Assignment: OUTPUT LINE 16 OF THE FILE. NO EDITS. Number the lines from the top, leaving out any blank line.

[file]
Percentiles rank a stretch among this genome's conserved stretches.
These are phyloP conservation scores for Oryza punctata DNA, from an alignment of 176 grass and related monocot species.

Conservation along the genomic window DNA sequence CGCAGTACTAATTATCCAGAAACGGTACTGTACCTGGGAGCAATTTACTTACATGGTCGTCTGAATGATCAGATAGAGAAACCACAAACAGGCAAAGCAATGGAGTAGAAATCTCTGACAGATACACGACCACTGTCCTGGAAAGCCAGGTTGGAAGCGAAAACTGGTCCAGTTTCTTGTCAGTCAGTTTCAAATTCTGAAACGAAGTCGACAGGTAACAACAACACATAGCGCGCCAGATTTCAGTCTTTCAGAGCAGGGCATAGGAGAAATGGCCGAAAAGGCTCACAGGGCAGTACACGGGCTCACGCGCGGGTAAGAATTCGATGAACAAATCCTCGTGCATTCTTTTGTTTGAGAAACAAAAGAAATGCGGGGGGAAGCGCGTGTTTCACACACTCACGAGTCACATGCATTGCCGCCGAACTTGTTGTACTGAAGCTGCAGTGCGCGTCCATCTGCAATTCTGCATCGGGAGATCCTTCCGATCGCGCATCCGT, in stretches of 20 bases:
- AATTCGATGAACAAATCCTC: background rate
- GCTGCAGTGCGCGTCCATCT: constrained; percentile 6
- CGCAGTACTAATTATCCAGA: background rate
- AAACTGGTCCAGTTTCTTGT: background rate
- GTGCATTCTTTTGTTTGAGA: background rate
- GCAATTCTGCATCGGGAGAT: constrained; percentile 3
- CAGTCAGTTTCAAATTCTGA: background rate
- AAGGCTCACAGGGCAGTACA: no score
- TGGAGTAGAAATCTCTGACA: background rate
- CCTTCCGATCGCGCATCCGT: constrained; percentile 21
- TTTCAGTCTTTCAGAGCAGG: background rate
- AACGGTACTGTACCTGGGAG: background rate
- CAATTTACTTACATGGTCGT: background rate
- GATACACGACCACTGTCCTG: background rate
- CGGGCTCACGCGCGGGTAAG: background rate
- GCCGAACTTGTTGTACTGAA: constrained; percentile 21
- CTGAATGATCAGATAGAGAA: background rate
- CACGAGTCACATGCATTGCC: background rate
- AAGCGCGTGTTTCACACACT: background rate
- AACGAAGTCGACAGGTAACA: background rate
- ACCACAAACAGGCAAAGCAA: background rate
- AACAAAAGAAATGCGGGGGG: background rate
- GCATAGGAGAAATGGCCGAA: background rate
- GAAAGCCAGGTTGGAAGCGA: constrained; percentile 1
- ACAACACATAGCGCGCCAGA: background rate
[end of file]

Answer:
- CAATTTACTTACATGGTCGT: background rate